Although the maids’ story is told, there is no indication that any of the white woman have changed at the end of the movie (other than Celia learning to cook and Skeeter’s mother gaining respect for Skeeter).


Film language / elements:  The movie is dialogue based, heavily dependent on the interaction between the main actresses.  Most scenes involve close up facial shots to emphasize the speaker.

The music is generally from the 1960’s.


Audience / cultural context elements:  This movie appeals to middle age and older adults as well as all females.  People who remember the 1960’s and 1970’s may have lived through such relationships, and society is still segregated to an extent that the movie talks to us in our current lives.

The film is critical of white’s treatment of blacks.  Although one gets the feeling that a majority of the town is racist, only a few of the main characters are.  Thus, the movie dulls the pain that could be felt in a movie such as this.


Theology:  The theology of the film is largely implicit although there are a few brief church scenes.


Theological themes for conversation:  The film touches on a lot of theological themes.  Questions that could be discussed include:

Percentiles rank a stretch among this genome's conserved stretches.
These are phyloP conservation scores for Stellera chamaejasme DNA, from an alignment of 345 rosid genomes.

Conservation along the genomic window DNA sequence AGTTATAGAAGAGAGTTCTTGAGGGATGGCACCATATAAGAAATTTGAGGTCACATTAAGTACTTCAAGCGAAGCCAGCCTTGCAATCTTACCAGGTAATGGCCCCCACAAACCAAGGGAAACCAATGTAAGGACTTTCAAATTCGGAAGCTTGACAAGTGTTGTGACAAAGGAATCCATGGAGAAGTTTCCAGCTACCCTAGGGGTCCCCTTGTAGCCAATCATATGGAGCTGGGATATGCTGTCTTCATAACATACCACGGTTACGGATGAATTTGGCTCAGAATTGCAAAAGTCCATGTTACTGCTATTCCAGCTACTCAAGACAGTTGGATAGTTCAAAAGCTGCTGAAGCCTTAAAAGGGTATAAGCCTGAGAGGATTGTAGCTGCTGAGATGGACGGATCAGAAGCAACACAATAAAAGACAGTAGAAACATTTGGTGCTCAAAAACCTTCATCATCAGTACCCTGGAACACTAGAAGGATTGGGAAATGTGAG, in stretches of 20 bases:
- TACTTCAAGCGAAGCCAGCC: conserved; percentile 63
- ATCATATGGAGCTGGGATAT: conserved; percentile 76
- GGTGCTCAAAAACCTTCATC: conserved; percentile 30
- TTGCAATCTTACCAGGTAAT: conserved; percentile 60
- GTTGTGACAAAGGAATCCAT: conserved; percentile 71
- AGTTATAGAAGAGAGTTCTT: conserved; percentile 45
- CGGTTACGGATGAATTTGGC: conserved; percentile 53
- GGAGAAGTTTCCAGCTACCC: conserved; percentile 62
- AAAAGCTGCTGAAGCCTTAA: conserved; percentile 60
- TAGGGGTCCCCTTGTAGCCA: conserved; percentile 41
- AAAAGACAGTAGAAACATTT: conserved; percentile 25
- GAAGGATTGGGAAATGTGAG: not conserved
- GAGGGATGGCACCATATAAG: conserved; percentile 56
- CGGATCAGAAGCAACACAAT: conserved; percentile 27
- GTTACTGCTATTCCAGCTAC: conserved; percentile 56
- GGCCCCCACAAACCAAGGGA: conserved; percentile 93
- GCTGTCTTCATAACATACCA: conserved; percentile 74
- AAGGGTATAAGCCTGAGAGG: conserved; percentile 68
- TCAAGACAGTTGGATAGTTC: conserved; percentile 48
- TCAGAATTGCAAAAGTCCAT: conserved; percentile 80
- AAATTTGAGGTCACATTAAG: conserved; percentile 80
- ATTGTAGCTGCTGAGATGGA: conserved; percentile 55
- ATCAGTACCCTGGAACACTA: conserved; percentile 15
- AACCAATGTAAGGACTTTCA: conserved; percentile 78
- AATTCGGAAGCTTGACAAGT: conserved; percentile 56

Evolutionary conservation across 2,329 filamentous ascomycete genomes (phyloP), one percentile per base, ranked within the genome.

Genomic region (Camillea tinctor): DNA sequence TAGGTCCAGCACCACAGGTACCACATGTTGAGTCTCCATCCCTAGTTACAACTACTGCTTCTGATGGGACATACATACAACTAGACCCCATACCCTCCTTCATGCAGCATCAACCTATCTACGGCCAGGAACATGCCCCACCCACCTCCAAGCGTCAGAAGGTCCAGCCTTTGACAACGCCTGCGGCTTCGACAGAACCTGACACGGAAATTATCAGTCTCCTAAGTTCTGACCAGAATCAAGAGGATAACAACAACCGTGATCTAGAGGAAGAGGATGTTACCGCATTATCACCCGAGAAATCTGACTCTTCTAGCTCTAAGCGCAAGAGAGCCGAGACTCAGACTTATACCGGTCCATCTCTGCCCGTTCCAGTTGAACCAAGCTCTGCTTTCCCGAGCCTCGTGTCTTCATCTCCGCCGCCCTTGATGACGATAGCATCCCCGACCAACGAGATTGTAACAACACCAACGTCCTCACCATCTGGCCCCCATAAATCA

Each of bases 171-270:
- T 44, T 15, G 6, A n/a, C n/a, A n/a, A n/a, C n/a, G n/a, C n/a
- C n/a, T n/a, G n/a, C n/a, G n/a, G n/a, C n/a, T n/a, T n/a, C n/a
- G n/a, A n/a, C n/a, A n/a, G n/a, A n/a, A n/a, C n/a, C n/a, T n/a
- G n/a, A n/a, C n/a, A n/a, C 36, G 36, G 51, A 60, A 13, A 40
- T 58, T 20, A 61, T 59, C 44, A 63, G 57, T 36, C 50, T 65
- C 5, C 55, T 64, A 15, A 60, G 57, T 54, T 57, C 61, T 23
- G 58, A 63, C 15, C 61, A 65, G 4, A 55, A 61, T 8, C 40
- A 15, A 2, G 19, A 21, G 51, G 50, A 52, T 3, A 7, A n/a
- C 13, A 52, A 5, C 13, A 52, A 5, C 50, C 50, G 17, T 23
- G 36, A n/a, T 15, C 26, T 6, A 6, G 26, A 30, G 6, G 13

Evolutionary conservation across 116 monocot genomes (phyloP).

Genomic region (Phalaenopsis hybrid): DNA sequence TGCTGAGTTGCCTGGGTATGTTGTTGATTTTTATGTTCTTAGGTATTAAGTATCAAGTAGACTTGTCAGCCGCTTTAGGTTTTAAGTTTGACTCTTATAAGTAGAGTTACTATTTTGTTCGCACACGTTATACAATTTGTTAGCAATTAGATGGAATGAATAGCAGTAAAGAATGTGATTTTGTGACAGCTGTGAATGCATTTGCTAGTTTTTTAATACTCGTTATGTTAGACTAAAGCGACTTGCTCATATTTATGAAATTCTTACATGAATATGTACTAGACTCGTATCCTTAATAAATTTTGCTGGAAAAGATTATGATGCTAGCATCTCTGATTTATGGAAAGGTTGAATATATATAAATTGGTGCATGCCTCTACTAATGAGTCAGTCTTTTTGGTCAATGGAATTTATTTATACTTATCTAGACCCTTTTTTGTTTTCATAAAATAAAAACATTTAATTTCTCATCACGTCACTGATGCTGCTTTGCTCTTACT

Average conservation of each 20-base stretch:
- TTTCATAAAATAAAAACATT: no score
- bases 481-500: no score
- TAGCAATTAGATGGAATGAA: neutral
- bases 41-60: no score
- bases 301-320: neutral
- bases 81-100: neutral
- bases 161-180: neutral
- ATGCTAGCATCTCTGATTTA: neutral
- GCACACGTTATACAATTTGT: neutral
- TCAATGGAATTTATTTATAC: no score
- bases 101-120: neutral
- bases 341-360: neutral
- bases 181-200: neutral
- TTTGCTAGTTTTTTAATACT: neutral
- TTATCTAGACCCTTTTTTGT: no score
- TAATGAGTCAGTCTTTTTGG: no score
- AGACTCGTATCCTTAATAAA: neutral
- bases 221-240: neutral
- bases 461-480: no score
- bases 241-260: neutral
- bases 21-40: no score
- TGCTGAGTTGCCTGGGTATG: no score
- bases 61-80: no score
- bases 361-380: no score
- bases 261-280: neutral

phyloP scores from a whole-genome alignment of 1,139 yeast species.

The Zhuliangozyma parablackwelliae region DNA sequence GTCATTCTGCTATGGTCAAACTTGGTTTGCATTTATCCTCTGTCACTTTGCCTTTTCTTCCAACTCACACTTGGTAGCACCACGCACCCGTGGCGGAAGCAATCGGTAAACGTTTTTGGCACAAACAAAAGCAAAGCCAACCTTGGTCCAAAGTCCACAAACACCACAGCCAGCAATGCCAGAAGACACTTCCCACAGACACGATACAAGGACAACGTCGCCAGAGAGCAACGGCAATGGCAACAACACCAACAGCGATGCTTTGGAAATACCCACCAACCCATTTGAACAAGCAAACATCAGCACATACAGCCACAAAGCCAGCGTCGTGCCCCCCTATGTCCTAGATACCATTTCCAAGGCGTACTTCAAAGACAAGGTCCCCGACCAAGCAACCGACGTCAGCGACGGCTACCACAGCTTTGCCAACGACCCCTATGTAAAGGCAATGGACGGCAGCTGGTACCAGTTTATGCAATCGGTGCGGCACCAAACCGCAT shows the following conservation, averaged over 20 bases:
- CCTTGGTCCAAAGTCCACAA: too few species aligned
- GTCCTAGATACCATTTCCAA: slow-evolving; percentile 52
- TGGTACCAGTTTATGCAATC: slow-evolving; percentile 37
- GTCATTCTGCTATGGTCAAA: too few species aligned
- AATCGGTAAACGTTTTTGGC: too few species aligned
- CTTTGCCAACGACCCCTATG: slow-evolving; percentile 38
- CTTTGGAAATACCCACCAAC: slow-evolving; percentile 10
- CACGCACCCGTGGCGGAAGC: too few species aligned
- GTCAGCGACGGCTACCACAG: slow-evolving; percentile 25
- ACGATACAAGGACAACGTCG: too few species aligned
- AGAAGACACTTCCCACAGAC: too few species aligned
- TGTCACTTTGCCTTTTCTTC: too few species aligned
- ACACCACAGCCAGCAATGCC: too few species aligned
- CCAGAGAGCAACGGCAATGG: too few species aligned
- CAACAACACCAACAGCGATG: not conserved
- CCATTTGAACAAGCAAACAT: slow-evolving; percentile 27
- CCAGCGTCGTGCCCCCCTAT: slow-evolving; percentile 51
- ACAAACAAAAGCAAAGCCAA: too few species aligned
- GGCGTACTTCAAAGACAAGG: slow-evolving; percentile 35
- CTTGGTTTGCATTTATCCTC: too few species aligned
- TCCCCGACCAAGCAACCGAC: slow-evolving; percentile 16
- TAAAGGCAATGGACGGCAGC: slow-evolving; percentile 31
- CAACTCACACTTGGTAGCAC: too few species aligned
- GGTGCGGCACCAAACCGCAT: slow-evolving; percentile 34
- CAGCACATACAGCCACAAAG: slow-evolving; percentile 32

How does a Christian help someone?

Why is it often easier to help people across the world instead of those we see every day?

How can our prayers help tell our story?

How does God give us courage?

What’s worse:  to be evil and act accordingly, or to know better but act as if you are evil?

What are the risks and rewards of crossing boundaries and asking someone else for their story?

What are our defining characteristics?  Who are we?


Recommended ways to view and engage the film:  This is a great movie with many different themes.  One option would be to have people watch the movie in advance and then discuss a different question each session.  Another option would be to show individual clips targeted towards specific questions.

Scene five encompasses two questions:  how can our prayers help tell our story and how God gives us courage.  I would show that clip and ask people to talk about their prayers:  how they pray, whether they write them, the effect of writing them, and what they pray about.  I’d also ask people to talk about what God demands of us and how we respond.